Financial Aid and Scholarships

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External Support

Funding from external sources such as churches, foundations, and denominational offices should be vigorously pursued. The Student Financial Planning Office will assist you in seeking resources within your denomination. Outside grants often serve to reduce the loan burden students would otherwise have. Students who are inquirers or candidates with the PC (USA) may apply for Presbyterian study grants and racial ethnic leadership supplemental grants through the Office of Student Financial Planning.

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The Seminary participates in the Federal Direct Loan Program. Eligible students may borrow up to $8,500 per year through the subsidized Direct loan program. Additional loans are available to eligible students through the unsubsidized Direct loan program. These loans are repayable after graduation, withdrawal or less than half-time enrollment status. Payment begins after a six-month grace period following graduation or withdrawal. An entrance interview is required for students borrowing under the Direct Program.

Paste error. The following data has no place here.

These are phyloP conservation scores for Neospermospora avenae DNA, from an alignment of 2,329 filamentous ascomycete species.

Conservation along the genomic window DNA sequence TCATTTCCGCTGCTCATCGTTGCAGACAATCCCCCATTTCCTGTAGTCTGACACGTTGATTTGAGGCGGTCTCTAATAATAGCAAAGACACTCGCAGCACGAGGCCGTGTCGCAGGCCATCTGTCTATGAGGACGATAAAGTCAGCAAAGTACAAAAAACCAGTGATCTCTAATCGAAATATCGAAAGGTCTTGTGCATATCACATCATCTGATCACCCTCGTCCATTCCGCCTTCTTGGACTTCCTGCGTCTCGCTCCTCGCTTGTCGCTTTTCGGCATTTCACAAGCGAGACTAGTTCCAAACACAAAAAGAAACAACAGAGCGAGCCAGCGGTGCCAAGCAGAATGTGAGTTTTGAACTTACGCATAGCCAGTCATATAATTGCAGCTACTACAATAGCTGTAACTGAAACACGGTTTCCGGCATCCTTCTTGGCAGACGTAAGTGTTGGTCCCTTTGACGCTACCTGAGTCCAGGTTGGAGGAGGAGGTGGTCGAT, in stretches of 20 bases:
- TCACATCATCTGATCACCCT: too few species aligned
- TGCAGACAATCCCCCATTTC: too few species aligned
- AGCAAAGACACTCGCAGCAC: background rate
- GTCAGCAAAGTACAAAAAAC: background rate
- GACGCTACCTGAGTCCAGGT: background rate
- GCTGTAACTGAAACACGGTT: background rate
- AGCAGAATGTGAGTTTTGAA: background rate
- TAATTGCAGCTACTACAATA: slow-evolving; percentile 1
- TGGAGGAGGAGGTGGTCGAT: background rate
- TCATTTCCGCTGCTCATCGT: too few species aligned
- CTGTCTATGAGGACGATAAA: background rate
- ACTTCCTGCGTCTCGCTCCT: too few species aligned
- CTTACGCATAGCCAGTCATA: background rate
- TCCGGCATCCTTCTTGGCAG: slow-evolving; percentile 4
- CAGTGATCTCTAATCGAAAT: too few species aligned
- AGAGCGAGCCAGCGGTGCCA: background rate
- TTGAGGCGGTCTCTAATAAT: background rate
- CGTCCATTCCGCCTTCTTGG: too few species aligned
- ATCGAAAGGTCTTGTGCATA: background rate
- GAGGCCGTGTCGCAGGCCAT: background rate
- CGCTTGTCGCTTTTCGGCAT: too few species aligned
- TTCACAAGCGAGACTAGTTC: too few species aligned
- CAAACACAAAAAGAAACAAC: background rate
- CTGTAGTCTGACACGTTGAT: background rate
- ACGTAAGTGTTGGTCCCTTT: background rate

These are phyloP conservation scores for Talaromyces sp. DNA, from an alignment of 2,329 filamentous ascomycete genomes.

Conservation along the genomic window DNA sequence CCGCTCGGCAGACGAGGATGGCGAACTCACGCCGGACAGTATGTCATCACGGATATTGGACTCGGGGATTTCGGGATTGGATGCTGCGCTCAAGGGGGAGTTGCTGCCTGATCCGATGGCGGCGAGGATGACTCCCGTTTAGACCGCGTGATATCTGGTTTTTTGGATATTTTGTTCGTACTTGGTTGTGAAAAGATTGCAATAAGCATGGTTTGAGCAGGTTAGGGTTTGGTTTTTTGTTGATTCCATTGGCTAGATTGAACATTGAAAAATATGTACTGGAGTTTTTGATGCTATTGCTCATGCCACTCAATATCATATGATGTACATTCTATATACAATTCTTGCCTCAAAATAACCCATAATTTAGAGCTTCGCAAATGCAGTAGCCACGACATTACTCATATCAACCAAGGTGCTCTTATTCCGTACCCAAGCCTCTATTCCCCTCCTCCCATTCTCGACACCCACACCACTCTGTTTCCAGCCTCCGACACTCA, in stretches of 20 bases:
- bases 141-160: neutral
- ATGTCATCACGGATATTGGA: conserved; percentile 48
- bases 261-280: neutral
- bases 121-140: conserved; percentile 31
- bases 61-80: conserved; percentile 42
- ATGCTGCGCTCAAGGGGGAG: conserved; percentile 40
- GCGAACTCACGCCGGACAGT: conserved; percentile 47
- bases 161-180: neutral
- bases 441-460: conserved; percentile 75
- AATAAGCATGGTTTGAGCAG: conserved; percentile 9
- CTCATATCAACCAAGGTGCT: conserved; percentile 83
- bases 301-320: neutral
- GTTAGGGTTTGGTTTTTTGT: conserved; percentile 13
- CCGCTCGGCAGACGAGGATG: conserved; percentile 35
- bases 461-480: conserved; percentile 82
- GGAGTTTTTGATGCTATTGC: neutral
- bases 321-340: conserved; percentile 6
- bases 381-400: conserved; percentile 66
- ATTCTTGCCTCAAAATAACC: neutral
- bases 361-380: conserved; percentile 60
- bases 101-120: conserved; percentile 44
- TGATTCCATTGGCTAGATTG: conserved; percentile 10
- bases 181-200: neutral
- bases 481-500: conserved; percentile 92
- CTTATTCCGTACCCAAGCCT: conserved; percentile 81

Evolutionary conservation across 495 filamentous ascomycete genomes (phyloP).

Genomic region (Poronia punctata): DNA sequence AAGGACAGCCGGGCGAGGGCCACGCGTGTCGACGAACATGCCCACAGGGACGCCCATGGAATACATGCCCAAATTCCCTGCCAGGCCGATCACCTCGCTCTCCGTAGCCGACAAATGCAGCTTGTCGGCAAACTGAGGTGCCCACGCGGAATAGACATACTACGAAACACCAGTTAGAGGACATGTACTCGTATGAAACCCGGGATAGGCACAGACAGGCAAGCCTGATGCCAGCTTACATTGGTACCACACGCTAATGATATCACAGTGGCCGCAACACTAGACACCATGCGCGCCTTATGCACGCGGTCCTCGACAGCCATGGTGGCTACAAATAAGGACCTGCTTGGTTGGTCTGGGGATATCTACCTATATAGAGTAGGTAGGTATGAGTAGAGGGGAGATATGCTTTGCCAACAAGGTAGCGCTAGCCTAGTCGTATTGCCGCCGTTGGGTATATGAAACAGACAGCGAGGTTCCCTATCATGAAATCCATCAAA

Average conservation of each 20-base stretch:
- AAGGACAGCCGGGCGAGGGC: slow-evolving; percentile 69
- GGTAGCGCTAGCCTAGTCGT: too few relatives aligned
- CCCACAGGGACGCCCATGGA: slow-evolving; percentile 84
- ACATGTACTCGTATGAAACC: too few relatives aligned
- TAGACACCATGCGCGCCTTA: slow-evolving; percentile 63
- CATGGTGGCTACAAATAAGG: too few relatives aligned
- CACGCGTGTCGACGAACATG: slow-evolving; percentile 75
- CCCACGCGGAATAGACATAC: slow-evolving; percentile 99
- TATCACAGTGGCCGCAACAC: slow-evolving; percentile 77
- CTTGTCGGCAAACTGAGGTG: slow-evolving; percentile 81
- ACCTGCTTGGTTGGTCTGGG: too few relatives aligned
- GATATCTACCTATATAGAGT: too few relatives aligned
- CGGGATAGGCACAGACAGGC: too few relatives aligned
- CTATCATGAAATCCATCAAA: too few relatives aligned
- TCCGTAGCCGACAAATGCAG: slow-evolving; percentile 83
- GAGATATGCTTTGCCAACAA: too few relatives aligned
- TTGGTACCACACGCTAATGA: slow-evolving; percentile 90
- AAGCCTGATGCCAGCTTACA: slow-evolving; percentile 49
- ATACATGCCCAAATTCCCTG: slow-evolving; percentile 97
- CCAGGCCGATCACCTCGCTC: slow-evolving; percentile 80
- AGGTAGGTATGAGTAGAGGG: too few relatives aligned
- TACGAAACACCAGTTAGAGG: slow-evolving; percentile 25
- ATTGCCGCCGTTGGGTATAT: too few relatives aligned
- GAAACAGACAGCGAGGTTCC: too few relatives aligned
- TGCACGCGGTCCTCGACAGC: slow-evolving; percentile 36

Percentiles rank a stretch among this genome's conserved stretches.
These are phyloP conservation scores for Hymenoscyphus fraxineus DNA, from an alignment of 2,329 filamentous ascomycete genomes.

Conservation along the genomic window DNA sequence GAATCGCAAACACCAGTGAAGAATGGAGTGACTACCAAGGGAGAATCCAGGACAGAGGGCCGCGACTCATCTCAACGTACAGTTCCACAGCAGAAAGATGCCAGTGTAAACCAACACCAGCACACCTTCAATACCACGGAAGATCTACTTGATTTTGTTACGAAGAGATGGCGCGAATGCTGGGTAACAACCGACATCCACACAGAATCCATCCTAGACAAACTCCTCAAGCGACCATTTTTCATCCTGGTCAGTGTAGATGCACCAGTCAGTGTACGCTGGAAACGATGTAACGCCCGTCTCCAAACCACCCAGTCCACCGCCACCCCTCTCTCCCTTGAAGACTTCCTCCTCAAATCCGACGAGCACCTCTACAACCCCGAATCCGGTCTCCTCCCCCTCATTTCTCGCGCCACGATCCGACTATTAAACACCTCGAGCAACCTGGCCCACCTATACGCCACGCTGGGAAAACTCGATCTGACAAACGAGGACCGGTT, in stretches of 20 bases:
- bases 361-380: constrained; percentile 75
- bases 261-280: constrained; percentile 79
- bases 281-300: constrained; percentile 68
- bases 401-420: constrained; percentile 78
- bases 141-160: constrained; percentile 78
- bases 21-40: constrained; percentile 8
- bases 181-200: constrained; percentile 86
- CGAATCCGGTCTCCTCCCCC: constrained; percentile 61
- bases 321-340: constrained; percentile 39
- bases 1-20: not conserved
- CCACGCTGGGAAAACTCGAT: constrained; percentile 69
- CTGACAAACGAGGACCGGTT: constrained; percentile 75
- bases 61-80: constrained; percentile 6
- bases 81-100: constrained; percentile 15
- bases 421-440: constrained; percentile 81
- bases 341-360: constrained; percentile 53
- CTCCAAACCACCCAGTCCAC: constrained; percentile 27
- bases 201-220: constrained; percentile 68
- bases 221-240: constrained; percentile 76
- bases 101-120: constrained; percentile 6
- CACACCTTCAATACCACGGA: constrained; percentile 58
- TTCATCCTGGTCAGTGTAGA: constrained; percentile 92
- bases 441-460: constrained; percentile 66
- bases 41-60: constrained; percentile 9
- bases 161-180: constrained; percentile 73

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McCormick’s need-based tuition grant program represents the largest amount of aid given to students. These grants are made possible by the generosity of many individuals and organizations, including those listed below, and awarded to students of all denominations on the basis of financial need. Contact the Student Financial Planning Office for information about your eligibility. To receive first consideration for grant assistance, complete a financial aid application as early as possible and well in advance of the beginning of your enrollment.

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Applicants completing the McCormick admission application by March 1 will be considered for merit scholarships. All applicants wishing to be considered for a merit scholarship must be interviewed by a faculty member. Criteria which the Scholarship Committee uses in naming recipients of the Merit Scholarships are:

While many students are able to finance their program without financial assistance, others need access to financial aid. Students develop a financial plan which typically includes a combination of denominational, church, family, foundation and other outside support, part-time employment, seminary grant funds, and, if necessary, loans.